Some researchers in Texas are trying an unusual approach to combat fire ants -- parasitic flies that turn the pesky insects into zombies whose heads fall off. "It's a tool. They're not going to completely wipe out the fire ant, but it's a way to control their population," said Scott Ludwig, an integrated pest management specialist with Texas A&M's AgriLife Extension Service in Overton, in East Texas. The tool is the tiny phorid fly, native to a region of South America where the fire ants in Texas originated. Researchers have learned that as many as 23 phorid species along with pathogens attack fire ants to keep their population and movements under control.
So far, four phorid species have been introduced in Texas, where fire ants cost the economy about $1 billion annually by damaging circuit breakers and other electrical equipment, according to a Texas A&M study. They can also threaten young calves. The flies "dive-bomb" the fire ants and lay eggs, and then the maggot that hatches inside the ant eats away at the brain. Later, the ant gets up and starts wandering for about two weeks, said Rob Plowes, a research associate at the University of Texas at Austin...read on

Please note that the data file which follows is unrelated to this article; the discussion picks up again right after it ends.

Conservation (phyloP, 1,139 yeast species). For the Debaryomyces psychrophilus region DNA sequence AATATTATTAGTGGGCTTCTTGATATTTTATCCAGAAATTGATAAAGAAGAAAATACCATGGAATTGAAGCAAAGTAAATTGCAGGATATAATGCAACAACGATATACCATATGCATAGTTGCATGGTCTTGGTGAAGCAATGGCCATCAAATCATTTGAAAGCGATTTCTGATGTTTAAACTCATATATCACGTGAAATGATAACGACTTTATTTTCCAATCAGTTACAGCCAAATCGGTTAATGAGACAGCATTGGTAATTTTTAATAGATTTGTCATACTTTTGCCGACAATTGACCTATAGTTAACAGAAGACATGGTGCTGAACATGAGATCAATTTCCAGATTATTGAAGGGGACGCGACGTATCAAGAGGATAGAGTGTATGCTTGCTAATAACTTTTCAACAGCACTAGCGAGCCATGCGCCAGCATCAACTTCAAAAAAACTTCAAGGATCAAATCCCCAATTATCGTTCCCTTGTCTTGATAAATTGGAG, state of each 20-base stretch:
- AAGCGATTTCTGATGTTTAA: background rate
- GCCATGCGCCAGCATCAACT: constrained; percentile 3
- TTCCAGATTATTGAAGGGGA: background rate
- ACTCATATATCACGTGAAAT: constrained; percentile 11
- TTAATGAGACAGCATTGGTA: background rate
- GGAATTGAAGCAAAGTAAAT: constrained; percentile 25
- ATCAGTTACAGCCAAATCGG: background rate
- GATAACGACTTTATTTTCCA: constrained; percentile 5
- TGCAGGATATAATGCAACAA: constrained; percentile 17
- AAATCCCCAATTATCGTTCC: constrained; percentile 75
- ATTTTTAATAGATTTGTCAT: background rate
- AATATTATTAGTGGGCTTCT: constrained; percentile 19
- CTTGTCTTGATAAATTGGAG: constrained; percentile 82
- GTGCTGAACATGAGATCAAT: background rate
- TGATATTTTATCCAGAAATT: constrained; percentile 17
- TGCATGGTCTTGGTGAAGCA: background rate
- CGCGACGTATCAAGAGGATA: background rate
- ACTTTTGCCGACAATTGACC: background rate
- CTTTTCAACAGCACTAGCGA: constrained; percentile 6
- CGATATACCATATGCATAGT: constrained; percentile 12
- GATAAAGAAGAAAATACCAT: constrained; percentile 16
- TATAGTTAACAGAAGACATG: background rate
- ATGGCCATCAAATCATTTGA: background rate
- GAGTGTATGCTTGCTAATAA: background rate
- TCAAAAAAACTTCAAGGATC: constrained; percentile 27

Emailer Tom writes: Hi John, I can't help but think there is a connection to Washington in here somewhere.
There's a lot of places I could go with this one, but I'll leave it up to you.